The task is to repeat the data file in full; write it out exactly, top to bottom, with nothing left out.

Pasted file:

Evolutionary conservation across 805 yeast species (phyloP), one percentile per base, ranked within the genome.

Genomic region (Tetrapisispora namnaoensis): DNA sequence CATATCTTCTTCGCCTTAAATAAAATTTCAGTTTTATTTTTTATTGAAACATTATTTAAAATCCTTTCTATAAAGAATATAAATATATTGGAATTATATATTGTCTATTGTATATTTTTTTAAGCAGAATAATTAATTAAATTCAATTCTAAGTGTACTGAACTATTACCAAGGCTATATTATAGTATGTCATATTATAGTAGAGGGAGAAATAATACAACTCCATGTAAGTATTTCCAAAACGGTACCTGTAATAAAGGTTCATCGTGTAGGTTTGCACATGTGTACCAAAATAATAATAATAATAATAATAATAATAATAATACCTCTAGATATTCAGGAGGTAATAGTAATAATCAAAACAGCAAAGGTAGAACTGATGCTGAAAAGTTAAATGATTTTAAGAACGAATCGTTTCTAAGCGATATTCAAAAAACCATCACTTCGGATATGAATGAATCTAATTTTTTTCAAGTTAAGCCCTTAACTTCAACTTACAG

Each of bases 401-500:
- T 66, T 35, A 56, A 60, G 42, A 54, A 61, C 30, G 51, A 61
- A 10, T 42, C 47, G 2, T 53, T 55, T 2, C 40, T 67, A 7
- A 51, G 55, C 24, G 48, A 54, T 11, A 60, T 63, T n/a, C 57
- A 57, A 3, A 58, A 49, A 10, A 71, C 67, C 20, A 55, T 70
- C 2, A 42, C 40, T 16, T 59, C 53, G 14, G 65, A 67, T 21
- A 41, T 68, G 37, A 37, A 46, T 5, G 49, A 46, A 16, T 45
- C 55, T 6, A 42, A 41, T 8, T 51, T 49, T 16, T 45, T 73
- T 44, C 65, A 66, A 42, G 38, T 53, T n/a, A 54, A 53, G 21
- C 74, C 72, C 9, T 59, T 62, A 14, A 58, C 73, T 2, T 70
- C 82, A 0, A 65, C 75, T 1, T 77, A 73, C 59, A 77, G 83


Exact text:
Evolutionary conservation across 805 yeast species (phyloP), one percentile per base, ranked within the genome.

Genomic region (Tetrapisispora namnaoensis): DNA sequence CATATCTTCTTCGCCTTAAATAAAATTTCAGTTTTATTTTTTATTGAAACATTATTTAAAATCCTTTCTATAAAGAATATAAATATATTGGAATTATATATTGTCTATTGTATATTTTTTTAAGCAGAATAATTAATTAAATTCAATTCTAAGTGTACTGAACTATTACCAAGGCTATATTATAGTATGTCATATTATAGTAGAGGGAGAAATAATACAACTCCATGTAAGTATTTCCAAAACGGTACCTGTAATAAAGGTTCATCGTGTAGGTTTGCACATGTGTACCAAAATAATAATAATAATAATAATAATAATAATAATACCTCTAGATATTCAGGAGGTAATAGTAATAATCAAAACAGCAAAGGTAGAACTGATGCTGAAAAGTTAAATGATTTTAAGAACGAATCGTTTCTAAGCGATATTCAAAAAACCATCACTTCGGATATGAATGAATCTAATTTTTTTCAAGTTAAGCCCTTAACTTCAACTTACAG

Each of bases 401-500:
- T 66, T 35, A 56, A 60, G 42, A 54, A 61, C 30, G 51, A 61
- A 10, T 42, C 47, G 2, T 53, T 55, T 2, C 40, T 67, A 7
- A 51, G 55, C 24, G 48, A 54, T 11, A 60, T 63, T n/a, C 57
- A 57, A 3, A 58, A 49, A 10, A 71, C 67, C 20, A 55, T 70
- C 2, A 42, C 40, T 16, T 59, C 53, G 14, G 65, A 67, T 21
- A 41, T 68, G 37, A 37, A 46, T 5, G 49, A 46, A 16, T 45
- C 55, T 6, A 42, A 41, T 8, T 51, T 49, T 16, T 45, T 73
- T 44, C 65, A 66, A 42, G 38, T 53, T n/a, A 54, A 53, G 21
- C 74, C 72, C 9, T 59, T 62, A 14, A 58, C 73, T 2, T 70
- C 82, A 0, A 65, C 75, T 1, T 77, A 73, C 59, A 77, G 83